In the meantime, I would advise taking our product Total Health Advanced, designed to aid with combatting an enlarged prostate as well as slow down and mitigate the growth of cancer cells. If you find that our other products, Prostate Healer and Prostate Power, are helping you then by all means proceed as you were. But you should strongly consider adding Total Health Advanced to the mix as it is explicitly designed to help men who suffer from Prostate Cancer, whereas the other products are not.

      In terms of how long you should be taking our supplements, we advise you take them for as long as you would like to maintain optimal prostate health, and for as long as you are suffering from Prostate Cancer.

      Please give us a call on 1-888-868-3554 to speak with a member of our customer service team who can provide you with more detailed advice and offer you assistance with placing an order.

      Wishing you good health, The Ben’s Natural Health Team.

  4. Gary Stamper

    When I started Taking Prostate Healer more than 6 months ago, my prostate weighed 170 grams (via MRI) and my PSA was at about 13. In addition, I was up 4-5 times nightly to urinate. After 3 months on Prostate Healer, (also through diet and exercise) I was usually up only once a night. I then switched to Total Health for 3 months, and upon retesting, my prostate had shrunk to 113 grams and my PSA had dropped to 10.1. My urologist was shocked and wanted to know what I was doing so I told him. He remains skeptical but at least he listens, and could not respond to my question, “what else could it be?” I’m also loving the changes in my body from weightlifting. I do love your products, but they are so expensive.

    • Ben's Natural Health Team

      Hi Gary, we are so happy to hear of your positive experience with our products. As for your comments on price, we work very hard to make each product as affordable as possible. We do everything we can, except compromise on quality or efficacy, that is what makes our supplements expensive. We do run numerous promotions throughout the year and offer special discounts for veterans as well as multi-buy discounts and auto-order discounts. If you are unsure if we are running a promotion, or if you might be able to get a better price then the best thing to do is to call our customer support line on 1-888-868-3554. Thank you again for your great feedback and if you have any questions or require further assistance please get in touch. Wishing you food health, The Ben’s Natural Health Team.

  5. JOHN

    I am 79 years old,my PSA level was 8.3 a few months ago. Many years ago a Dr. told me I had an enlarged bladder but it was nothing to be concerned about that I just would not be able to empty at one time. Is there anything I could do because I will not go for a biopsy.

    • Ben's Natural Health Team

      Hi John,

      Thanks for getting in touch with us.

      We definitely have something that will assist with lowering your PSA level and shrink the size of your prostate. Our product, Total Health for the Prostate, is designed to help with this very problem.

      If you are worried you have an undiagnosed lesion in your prostate area, you have recourse for a whole host of non invasive diagnostic procedures. The most effective is having an MRI scan, but you can also speak with your doctor about having a PCA-3 test, a Digital Rectal Exam or further PSA tests.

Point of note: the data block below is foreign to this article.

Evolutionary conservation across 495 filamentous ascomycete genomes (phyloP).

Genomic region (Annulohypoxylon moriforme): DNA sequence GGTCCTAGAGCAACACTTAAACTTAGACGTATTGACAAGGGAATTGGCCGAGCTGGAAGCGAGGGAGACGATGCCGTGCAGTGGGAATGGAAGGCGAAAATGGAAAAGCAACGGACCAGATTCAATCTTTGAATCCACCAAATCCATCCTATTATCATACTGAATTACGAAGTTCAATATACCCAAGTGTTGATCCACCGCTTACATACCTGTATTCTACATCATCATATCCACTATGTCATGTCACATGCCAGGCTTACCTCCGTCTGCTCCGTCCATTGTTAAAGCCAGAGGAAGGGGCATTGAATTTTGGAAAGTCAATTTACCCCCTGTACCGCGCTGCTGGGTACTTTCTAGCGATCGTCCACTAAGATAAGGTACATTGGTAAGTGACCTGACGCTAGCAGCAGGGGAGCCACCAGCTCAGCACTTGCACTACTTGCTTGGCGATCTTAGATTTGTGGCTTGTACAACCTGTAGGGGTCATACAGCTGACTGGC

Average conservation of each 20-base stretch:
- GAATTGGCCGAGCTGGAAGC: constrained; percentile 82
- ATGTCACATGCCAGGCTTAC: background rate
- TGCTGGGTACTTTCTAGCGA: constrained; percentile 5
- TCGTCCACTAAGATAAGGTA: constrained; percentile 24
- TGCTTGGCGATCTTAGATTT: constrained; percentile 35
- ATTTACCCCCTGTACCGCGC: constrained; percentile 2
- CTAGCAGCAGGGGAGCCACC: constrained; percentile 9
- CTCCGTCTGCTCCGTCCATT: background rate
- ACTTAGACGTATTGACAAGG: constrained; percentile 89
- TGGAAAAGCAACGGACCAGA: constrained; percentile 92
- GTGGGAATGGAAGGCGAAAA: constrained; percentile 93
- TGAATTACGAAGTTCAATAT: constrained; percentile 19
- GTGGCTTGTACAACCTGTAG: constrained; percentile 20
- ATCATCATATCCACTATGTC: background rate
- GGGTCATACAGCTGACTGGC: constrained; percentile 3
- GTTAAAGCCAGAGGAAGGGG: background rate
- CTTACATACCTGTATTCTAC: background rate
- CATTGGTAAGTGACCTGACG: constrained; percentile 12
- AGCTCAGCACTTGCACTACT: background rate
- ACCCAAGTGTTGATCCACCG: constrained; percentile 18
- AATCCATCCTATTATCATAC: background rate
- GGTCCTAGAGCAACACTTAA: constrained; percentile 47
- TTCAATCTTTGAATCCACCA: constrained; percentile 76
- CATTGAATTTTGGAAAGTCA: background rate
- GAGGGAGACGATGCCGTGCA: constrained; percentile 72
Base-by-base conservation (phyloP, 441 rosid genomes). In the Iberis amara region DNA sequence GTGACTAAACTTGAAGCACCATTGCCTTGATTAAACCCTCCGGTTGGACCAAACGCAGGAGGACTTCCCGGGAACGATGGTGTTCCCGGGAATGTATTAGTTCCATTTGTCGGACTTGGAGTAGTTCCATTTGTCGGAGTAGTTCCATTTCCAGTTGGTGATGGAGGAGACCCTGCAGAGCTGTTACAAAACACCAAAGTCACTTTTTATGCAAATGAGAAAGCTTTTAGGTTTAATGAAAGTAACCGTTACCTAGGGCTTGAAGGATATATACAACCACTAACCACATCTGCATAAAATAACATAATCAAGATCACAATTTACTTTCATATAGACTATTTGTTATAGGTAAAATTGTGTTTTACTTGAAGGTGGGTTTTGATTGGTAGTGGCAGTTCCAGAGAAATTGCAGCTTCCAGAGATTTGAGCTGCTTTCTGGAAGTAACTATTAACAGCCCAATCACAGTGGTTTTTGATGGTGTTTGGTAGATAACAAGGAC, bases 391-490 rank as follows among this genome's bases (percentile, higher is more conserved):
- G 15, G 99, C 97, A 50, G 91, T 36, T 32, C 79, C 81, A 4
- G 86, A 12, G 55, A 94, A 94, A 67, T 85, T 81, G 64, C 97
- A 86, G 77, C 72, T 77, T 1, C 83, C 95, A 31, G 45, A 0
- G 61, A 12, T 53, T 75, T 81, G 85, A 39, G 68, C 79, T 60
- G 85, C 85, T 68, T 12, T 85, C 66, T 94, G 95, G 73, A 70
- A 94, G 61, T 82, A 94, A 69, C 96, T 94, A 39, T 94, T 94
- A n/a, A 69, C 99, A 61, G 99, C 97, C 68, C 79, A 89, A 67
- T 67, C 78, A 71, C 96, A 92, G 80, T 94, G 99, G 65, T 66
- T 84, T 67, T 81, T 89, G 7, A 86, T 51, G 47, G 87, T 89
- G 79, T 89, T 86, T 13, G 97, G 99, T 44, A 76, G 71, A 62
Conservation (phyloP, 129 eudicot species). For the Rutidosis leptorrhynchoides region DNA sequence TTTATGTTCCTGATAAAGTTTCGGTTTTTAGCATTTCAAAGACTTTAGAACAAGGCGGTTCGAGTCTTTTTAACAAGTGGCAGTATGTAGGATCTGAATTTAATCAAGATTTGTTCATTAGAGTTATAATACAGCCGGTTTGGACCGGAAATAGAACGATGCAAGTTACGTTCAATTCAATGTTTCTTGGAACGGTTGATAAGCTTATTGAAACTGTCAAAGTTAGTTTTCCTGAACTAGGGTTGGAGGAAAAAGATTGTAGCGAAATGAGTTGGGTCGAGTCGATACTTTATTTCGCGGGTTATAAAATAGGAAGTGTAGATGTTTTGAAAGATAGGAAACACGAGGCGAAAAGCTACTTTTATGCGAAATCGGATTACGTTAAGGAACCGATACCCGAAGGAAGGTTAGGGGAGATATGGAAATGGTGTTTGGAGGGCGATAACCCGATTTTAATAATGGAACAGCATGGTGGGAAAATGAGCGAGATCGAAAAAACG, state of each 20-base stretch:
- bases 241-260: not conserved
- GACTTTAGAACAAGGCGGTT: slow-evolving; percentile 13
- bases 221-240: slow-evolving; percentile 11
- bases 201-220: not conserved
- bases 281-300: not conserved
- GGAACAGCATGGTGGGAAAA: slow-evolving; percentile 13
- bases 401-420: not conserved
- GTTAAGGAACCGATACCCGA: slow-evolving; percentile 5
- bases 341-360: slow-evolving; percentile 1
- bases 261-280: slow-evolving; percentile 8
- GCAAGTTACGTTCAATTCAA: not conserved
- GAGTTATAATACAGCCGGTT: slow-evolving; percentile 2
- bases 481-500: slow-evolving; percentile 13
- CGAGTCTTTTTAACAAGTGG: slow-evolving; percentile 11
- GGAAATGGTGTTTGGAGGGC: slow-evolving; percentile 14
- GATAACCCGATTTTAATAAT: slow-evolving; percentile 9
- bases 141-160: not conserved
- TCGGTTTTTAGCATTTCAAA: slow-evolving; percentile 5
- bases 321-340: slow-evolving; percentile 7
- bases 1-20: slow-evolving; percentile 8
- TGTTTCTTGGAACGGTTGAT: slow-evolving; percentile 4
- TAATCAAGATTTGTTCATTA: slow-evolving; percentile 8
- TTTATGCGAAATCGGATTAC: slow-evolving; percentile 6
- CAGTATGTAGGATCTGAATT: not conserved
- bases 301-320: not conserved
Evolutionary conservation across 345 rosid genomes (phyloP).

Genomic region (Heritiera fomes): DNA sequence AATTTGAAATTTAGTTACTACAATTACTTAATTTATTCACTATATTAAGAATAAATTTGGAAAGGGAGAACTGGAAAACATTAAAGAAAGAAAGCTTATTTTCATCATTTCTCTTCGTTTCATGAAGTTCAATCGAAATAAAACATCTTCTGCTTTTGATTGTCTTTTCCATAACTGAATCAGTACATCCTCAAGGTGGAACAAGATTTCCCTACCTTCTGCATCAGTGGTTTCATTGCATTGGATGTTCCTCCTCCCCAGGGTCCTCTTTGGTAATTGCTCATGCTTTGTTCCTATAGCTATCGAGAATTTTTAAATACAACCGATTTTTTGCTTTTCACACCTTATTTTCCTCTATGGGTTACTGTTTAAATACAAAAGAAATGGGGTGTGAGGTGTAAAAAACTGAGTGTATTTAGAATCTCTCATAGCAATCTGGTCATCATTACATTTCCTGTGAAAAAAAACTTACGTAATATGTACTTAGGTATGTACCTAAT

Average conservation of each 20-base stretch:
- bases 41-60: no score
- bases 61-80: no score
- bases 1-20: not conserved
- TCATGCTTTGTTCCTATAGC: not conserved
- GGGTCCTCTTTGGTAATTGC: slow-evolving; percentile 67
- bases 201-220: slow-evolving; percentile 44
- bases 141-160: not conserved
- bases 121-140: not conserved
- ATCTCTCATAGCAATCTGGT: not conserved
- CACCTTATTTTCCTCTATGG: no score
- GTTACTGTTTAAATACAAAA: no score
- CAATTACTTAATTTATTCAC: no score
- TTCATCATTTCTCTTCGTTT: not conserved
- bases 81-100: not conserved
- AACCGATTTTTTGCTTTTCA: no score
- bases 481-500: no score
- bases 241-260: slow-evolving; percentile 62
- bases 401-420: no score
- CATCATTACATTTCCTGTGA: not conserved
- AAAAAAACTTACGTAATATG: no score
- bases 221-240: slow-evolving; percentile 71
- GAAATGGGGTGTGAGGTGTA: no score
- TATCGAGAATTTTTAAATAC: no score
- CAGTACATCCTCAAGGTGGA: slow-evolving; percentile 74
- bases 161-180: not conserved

Please speak with a member of our customer service team on 1-888-868-3554 to get expert advice on our products and how they can help you.

      Wishing you good health, The Ben’s Natural Health Team

  6. Charles Mcgorray

    Raising PSA

  7. Charles McGorray

    Trying again. My PSA raised from 5.4 to 5.9 over two years. Brief history: 68 years young, 3 previous biopsy sessions with a total of 53 samples taken ( last biopsy was 5-6 years ago), no cancer found. In 1981 I had a TURP due to a severe infection. Lots of heat from motorcycle riding and some dehydration issues. Recent MRI which showed something “suspicious “, the same thing they said before the three biopsies. Doc recommended another biopsy. I said no. Somewhat restricted urine flow. Usually get up once a night, sometimes I sleep through the night. I’m almost done with my first month of Prostate Healer (liquid) and Prostate Power. Haven’t seen much improvement yet. Any suggestions?

    • Ben's Natural Health Team

      Hi Charles, thanks for getting in touch. It may be best to discuss this in further detail with our customer support team. You can get in touch with them via our toll-free number 1-888-868-3554 in the US and +44 (0) 845 423 8877 in the UK. The Ben’s Natural Health Team

  8. Harold Lerner

    Do I have to take all three products at the same time to receive the benefits or can I take prostate Healer in the morning and the other two later in the day?

    • Ben's Natural Health Team

      Hi Harold, for maximum effect take the program as follows: All 6 Total Health veggie caps should be taken with your first meal of the day. 1 veggie capsule of Prostate Power should be taken with each of your main meals (breakfast, lunch and dinner). A 10ml dose of Prostate Healer Tincture should be taken with your last meal of the day. If you have any further questions regarding the program, please get in touch and we will be happy to assist. You can also check out our FAQ page which answers commonly asked questions about the program. https://www.bensnaturalhealth.com/health-products/bens-prostate-health-program.html#attr-info-2. Wishing you good health, The Ben’s Natural Health Team.